August 11, 2021
2 minutes to read
Source / Disclosures
Disclosures: Bitan reports receiving a research grant from Pfizer and the American Psychological Foundation. Please see the study for relevant financial information from all other authors. De Picker does not report any relevant financial information.
People with schizophrenia had lower COVID-19 vaccination rates than the general population despite a higher risk of hospitalization and death, according to the results of a longitudinal cohort study.
“In two cross-sectional studies published in 2021, we reported an association between schizophrenia and hospitalization and mortality from COVID-19, as well as an association between schizophrenia and a lower likelihood of getting vaccinated. ” Dana Tzur Bitan, doctorate, from the Behavioral Sciences Department of Ariel University in Israel, and his colleagues wrote in Lancet Psychiatry. “Nonetheless, to the best of our knowledge, no study has previously assessed longitudinal trends in these effects over time in this patient population. As such, this study aimed to provide a longitudinal assessment of hospitalization, mortality, and vaccination, as well as to assess pre- and post-vaccination outcomes.
Researchers assessed pre- and post-vaccination outcomes in 25,539 people with schizophrenia compared with 25,539 controls (of total participants, 61% male; mean age, 51.94 years) in Israel through April 30. They conducted Cox and Kaplan proportional hazard regression models. -Meier analyzes to assess longitudinal trends. They obtained data through the databases of Israel’s largest healthcare organization. A total of 75.9% of the sample was from the general Jewish population, 19.1% from the Arab population and 5.1% from the ultra-Orthodox Jewish population.
Among the overall study population, 356 (0.7%) people had been hospitalized, 133 (0.3%) had died and 27,400 (53.6%) had been vaccinated. People with schizophrenia had an increased risk of hospitalization for COVID-19 (HR = 4.81; 95% CI, 3.57-6.48) and mortality (HR = 2.52; 95% CI , 1.64 to 3.85), as well as a more significant decline in survival as time progressed. Those in the control group had a more pronounced tilt in the likelihood of vaccination. Significant predictors of vaccination rates in the schizophrenia group included medical comorbidity of diabetes, hypertension, obesity, or ischemic heart disease (all, P <.0001 however these did not serve as significant predictors among the control group. although disparities in hospitalization and mortality remained higher people with schizophrenia who had been vaccinated compared to controls incidence rates="6.2" respectively they decreased considerably fully groups rate="1.1">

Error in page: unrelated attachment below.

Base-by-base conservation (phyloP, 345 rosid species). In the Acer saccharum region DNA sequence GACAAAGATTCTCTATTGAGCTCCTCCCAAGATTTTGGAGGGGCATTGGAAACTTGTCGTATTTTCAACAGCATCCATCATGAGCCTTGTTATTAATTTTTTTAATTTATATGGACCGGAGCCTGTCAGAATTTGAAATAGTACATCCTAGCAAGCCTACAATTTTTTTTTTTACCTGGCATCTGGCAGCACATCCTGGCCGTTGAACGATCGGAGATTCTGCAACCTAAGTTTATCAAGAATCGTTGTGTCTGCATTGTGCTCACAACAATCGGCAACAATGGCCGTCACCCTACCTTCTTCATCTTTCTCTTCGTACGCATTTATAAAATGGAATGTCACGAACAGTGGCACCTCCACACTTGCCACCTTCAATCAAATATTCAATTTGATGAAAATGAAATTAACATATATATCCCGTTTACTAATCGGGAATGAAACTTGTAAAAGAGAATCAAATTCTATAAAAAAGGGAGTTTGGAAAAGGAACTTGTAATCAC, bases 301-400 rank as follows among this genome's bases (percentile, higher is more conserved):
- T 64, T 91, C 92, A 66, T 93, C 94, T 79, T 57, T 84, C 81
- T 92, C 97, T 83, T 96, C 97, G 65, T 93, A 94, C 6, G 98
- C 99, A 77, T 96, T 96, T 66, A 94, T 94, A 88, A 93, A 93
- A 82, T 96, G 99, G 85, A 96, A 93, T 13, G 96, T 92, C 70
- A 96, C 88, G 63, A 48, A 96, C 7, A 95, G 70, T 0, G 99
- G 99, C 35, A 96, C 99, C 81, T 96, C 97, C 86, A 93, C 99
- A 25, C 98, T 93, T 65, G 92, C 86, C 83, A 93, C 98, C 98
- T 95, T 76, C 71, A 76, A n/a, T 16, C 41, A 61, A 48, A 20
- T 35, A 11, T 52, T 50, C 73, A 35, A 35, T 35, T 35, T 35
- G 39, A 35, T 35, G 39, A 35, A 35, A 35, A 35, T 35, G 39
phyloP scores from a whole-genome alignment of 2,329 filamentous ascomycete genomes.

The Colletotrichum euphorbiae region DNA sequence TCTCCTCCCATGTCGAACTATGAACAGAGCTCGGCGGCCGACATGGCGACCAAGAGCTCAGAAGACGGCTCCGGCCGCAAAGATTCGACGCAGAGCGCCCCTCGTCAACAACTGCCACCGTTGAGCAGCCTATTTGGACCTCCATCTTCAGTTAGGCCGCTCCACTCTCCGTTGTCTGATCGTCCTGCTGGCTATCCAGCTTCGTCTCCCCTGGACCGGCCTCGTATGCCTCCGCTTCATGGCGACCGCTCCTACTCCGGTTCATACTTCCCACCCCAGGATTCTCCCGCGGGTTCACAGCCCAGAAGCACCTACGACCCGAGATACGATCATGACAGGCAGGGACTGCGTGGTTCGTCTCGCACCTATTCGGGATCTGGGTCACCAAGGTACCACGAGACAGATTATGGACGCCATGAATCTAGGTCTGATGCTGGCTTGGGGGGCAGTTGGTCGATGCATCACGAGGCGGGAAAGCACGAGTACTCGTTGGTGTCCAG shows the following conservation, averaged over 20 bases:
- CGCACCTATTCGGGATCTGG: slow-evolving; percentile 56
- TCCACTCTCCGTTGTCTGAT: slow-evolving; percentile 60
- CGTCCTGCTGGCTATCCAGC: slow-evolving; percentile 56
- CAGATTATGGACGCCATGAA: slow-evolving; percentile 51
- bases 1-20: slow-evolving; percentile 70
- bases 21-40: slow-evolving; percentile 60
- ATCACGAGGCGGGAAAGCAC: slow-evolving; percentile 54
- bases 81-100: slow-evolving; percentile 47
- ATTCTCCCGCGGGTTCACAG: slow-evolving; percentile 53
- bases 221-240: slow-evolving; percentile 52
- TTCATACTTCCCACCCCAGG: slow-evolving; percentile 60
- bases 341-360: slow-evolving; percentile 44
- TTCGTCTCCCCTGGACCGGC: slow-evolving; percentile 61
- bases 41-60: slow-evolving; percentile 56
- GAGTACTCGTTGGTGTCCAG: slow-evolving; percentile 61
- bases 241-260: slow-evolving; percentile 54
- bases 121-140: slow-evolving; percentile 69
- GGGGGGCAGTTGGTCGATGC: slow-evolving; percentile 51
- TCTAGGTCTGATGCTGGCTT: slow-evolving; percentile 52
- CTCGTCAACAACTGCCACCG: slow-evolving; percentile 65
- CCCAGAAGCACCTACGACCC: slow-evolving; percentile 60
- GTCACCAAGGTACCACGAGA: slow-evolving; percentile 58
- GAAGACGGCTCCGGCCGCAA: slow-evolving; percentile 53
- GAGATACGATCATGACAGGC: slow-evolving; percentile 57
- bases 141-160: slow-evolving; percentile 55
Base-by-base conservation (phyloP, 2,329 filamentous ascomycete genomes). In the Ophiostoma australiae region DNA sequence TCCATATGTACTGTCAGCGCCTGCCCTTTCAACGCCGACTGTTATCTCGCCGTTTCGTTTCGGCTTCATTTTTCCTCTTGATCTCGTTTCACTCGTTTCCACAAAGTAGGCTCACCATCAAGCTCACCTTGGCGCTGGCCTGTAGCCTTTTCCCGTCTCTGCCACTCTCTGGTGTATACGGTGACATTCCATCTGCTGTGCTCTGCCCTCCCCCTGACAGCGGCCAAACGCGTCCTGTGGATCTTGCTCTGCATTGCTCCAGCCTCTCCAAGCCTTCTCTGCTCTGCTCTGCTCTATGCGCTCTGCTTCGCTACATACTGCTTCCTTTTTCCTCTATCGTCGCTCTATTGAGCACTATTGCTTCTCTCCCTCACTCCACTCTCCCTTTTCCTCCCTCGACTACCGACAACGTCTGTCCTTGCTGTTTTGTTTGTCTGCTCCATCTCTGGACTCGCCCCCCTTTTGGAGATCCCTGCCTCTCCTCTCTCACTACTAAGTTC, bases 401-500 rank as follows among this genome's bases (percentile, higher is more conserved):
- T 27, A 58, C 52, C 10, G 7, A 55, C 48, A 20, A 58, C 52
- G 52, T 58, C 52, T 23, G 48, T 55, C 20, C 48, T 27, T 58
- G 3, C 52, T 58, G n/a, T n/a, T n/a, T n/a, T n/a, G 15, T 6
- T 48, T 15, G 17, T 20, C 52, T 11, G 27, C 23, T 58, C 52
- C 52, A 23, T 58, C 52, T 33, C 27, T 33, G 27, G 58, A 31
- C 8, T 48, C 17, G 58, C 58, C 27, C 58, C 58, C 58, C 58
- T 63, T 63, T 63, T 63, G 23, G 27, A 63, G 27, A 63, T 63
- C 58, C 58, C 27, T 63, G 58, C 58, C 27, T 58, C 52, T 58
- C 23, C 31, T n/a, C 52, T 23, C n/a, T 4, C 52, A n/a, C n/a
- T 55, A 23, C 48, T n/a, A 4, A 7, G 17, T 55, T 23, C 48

“This study did not control for psychiatric clinical factors such as drug exposure, duration of illness, or inpatient status,” Bitan and colleagues wrote. “Future studies should assess the predictive effect of these factors on vaccination rates. Taken together, the results underscore the importance of facilitating better prevention strategies for people with serious mental illnesses, in order to provide better care for patients with severe mental illnesses.
In a related editorial, Livia J. De Picker, MARYLAND, a psychiatrist and postdoctoral researcher at Duffel University Psychiatric Hospital in Belgium, noted that the pandemic offers a “unique opportunity” for certain psychiatric research opportunities.
“The pandemic provides a unique opportunity to study individual determinants (eg, clinical predictors of risk groups), mental health care (eg, treatment setting) and macro-organizational (eg, system country health) results of COVID-19 and vaccination in patients with mental disorders, ”De Picker wrote. “I see this as a priority in the research agenda of mental health care researchers around the world. Evidence is the prerequisite for effective action, during and after the COVID-19 pandemic. “